Several RFI signals appear on this recent data that did not happen in the previous week, when the laser systems were on. Signals at some of the same frequencies as the previous week appear at drastically different power levels. In view of the apparent variable nature of many of the sources of RFI, we cannot definitely associate any signals with the laser systems. A better approach to identifying RFI from the laser systems might be to switch the lasers on or off every hour, doing a spectrum sweep in between. Another approach would be for the IPG to track down the various RFI peaks that have been identified in this survey.
Figure 1. Plot of all data from Feb 7-8, averaged.
Figure 2. Zoomed plot.
Figure 3. Filtered and normalized plot. (See Results section below for more details.)
The major RFI features are the same as in the previous survey. Refer to the previous writeup for plots. The directional nature of the signals is also similar.
To compare the results from the Jan 30 data with the present data, a plot of the difference in the filtered data is shown in Figure 4 and Figure 5. See further discussion below in the results section.
|Table 1: Observations 08 Feb 2002, project: rfi_S_feb07|
|Scan #s||Start Time (UT)||Azimuth (deg)|
The spectrum is again dominated by the satellite RFI in the range 2320 to 2345 MHz. Weaker features can be seen in Figure 2, plotted with an expanded scale.
Again, we note that the noise level is much higher in X polarization (red plot) that in Y (green) at frequencies where the strong satellite RFI is in or near the band.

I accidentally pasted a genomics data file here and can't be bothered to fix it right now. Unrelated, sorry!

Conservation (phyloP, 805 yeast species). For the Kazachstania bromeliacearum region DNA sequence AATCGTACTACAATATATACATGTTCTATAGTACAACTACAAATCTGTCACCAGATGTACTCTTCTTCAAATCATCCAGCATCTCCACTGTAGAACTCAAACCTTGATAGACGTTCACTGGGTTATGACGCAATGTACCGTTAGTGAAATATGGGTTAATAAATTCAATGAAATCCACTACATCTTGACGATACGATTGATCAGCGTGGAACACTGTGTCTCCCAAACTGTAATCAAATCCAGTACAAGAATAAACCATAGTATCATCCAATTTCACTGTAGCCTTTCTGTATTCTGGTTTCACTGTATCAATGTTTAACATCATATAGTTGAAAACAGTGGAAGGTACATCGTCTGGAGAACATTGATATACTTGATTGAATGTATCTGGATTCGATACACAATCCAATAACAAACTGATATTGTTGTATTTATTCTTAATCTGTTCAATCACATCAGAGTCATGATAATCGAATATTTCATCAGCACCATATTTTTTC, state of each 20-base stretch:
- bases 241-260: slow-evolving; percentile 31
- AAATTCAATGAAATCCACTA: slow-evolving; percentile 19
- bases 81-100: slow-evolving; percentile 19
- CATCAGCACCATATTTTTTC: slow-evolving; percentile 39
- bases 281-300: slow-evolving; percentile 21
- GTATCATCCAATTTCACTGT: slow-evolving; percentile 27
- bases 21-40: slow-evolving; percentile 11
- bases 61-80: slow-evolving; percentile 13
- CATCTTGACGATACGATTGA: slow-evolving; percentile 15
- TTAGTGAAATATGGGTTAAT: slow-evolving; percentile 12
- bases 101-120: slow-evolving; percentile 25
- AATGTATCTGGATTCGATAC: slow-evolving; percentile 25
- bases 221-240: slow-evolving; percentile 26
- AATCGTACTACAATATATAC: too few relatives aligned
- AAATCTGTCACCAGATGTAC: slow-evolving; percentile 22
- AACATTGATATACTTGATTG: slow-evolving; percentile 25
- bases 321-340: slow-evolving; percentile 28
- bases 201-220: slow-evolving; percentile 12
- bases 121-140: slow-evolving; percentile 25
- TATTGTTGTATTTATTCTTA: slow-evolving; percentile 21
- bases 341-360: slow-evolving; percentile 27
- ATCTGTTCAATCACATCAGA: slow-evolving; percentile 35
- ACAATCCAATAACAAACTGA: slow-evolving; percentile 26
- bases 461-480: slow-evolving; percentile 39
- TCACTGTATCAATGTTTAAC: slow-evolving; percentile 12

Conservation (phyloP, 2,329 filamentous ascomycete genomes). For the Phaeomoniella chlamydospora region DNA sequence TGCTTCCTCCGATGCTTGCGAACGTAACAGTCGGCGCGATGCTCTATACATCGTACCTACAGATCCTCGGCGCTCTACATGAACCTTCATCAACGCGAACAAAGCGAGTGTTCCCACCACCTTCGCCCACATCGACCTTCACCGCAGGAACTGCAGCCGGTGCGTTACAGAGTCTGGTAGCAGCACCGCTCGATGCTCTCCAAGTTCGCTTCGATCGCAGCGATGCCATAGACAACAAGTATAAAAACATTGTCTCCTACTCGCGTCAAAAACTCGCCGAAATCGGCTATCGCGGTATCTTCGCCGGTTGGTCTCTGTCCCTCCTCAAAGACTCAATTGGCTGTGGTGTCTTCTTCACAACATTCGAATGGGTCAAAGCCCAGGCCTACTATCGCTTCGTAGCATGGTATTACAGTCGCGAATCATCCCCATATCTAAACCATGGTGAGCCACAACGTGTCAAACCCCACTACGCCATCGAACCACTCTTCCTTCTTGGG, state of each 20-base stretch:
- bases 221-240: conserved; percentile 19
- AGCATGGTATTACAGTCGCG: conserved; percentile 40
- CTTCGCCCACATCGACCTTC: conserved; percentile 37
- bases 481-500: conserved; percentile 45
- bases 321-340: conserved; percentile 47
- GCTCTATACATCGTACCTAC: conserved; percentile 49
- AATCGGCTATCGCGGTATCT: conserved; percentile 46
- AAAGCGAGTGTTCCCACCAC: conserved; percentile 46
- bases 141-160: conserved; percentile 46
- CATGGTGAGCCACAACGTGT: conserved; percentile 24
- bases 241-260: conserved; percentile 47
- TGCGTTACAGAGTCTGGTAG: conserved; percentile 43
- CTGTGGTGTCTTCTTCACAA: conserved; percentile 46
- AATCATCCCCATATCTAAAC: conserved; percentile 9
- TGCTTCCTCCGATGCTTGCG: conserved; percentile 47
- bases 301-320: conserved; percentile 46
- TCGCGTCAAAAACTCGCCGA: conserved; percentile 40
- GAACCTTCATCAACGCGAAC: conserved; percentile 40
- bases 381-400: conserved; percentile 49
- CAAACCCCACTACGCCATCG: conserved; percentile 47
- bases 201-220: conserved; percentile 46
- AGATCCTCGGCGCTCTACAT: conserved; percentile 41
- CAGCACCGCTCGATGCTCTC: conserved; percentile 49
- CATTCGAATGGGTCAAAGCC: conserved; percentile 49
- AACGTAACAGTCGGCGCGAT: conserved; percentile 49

Figure 3 shows the filtered averaged over all scans: the X polarization is shown in red, Y in green. Again, the spectrum is cleaner for frequencies less than 2200 MHz in the Y polarization.
The list of RFI peaks based on the data plotted in Figure 3 is given in Table 2. All peaks exceeding 1.002 are listed in Table 2, omitting those between frequencies of 2485-2500 and 2315-2347 MHz. The power (P) in Table 2 is the y-coordinate transformed to 0.001 units above 1.0; i.e., P = 1000(Y-1). i.e., the power is in parts per thousand of the system temperature. The maximum of the 2 polarizations is listed.
Note particularly strong RFI around 2460-2470 MHz, and at 2200 MHz, that was not very notable in the Jan 30-31 data. Close-up plots of these features in the raw data are shown in Figure 6A and Figure 6B.
Inspection of these plots suggests there was more and stronger RFI on the latter date than the former.
We have listed tables of RFI components from the difference spectra. Table 3 are the components that were stronger on Jan 30-31, and Table 4 lists those stronger on Feb 7-8. Amplitudes are listed in units of 0.001 of the system temp. The tables list all components exceeding 0.002 of the system temp.
Again, most of the RFI seems associated with the az=96 spectrum, i.e., in the general direction of the Jansky Lab. In particular the very strong features at 2200 MHz and 2467 MHz seem associated with this direction.